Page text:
SBS 2011 Essentials – Manually Installing SSL Certificate

sbse-conI have been spending some time answering questions in the SBS Essentials forum over at TechNet recently, and i noticed that there is still a lot of outstanding questions and issues with the Remote Access wizard for SBS Essentials, especially surrounding installing an SSL Certificate.

One of the big headaches comes when you have a domain with one of the ‘supported’ registrars, Enom or GoDaddy.

The wizard is designed to push you over to purchase your SSL Certificate from them, if it detects your Domain as being with them, and sadly you don’t get the option to chose a manual installation.

This is a real pain when their service is down or not working, as i have experienced myself a few times. Trying to get supported by Enom was a little painful, and they even pointed me back to one of my own blog posts as a possible solution for how to ‘properly configure’ RWA.


I can see why it is difficult, there is probably only a small team inside each of those companies that is aware of SBSe and the Wizards integration to their SSL platform, and when your domain and SSL have actually been purchased correctly, they rightly suggest the issue is with SBS and point you to MS for support.

Anyway, because of this, and some other challenges people have faced, the Official SBS Blog posted up a really handy guide on how to get the wizard to allow you to install your own certificate.

You can read that here.

Being the huge PowerShell fan i am, and having little else to do with myself that day, i decided to see if i could write a little script that would automate this process as much as could be done. So i did.

You can download the script from here.

You will need to have a PFX file of your certificate available, and know the password to the file as well.

Edit the PS1 file to include your certificate file path, and password.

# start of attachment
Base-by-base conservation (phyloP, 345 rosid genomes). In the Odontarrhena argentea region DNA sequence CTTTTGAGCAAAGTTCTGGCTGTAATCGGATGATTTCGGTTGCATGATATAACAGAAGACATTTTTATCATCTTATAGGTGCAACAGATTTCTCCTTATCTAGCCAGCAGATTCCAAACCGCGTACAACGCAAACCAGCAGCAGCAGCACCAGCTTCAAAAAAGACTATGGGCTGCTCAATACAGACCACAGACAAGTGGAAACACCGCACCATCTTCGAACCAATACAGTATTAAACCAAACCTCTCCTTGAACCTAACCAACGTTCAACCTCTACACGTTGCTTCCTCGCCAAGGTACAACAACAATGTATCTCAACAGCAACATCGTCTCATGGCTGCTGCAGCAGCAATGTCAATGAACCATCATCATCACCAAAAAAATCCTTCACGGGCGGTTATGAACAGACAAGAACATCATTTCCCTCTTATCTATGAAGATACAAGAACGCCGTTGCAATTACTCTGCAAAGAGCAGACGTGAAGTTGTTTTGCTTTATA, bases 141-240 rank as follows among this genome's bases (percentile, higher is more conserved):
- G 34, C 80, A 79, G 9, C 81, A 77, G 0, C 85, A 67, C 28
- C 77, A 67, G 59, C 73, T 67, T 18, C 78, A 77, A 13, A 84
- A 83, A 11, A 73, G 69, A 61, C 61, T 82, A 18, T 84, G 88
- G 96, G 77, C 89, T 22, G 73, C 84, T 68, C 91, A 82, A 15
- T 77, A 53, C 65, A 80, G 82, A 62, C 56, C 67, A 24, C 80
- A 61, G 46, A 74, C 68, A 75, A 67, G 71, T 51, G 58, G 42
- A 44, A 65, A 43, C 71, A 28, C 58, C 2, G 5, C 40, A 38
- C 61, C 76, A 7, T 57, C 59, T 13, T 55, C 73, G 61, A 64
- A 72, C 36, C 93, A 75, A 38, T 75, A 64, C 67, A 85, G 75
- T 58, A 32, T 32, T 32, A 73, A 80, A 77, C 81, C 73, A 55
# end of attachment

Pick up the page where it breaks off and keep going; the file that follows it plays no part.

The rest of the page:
To run the Script you will need to load the SBS Essentials PowerShell ‘As Admin’ from,

C:\Program Files\Windows Server\Bin (WSSPowerShell.exe)


Navigate to the folder your script is saved in.

To execute the script enter .\”Manual SSL Installation Script.ps1”


You will see a few lines report what the script is doing – then the SBS Essentials Dashboard will launch.

You now need to run the wizard and configure your domain name.

If your domain is with Enom or GoDaddy and you hit this page, don’t worry about actually going to the site it suggests, as it is not required. Just click to the link to go to the page, then close the window. In the wizard, then ‘next’ button is now active and you can continue on.


The rest of the wizard executes as normal, the difference is the SSL process is removed.


Tthe wizard will issue a Self Signed certificate, bypassing any issues with our SSL provider,


Close the dashboard, and press any key in the PowerShell window to continue.

The script will now go ahead and import your SSL PFX file, in to IIS.

You will need to manually type, both the path and the password as a verification.

9.SSL Installed

Once you enter the path and password the process is complete.

You can press any key to complete the script and then close PowerShell.


Your trusted SSL is now installed and the RWA site will function correctly.

Hope this was useful!

If you liked the script please rate it on the TechNet Gallery

About Robert Pearman
Robert Pearman is a UK based Small Business Server enthusiast. He has been working within the SMB IT Industry for what feels like forever. Robert likes Piña colada and taking walks in the rain, on occasion he also enjoys writing about Small Business Technology like Windows Server Essentials or more recently writing PowerShell Scripts. If you're in trouble, and you can find him, maybe you can ask him a question.

4 Responses to SBS 2011 Essentials – Manually Installing SSL Certificate

  1. rapidssl says:

    Excellent! we have just resolved our SSL installation issue with your step by step guidance for SSL installation. Thank you so much and we are sharing this on our social. Looking for some more post on code signing ssl.

  2. Daniel says:


    Thanks for sharing, I Hope this is going to help. However how do I get the PFX file and password? Do I have to convert my 2 certificate files?
    Help would be appreciated.



    • Which 2 files do you have?

      If you have a working ssl cert on a server if you export it with the private key, that will be a PFX file.

      A cert is usually split into two files on windows, only during the request process. A CSR file (request) is generated and then sent to the certificate authority. The cert is issued, then they send either a CRT file, or simply some text in an email, that you can copy and paste into any file, usually a txt file.

      You then tell IIS where that response file is, and then the certificate is created.

      On an Apache server the cert generally stays in 2 separate files, but not sure that is relevant here.

  3. Daniel says:

    Hi, I exported the installed certificate to .pfx via IIS7 and followed your tutorial. It’s working and it’s up and running! Thank you, I appreciate it!

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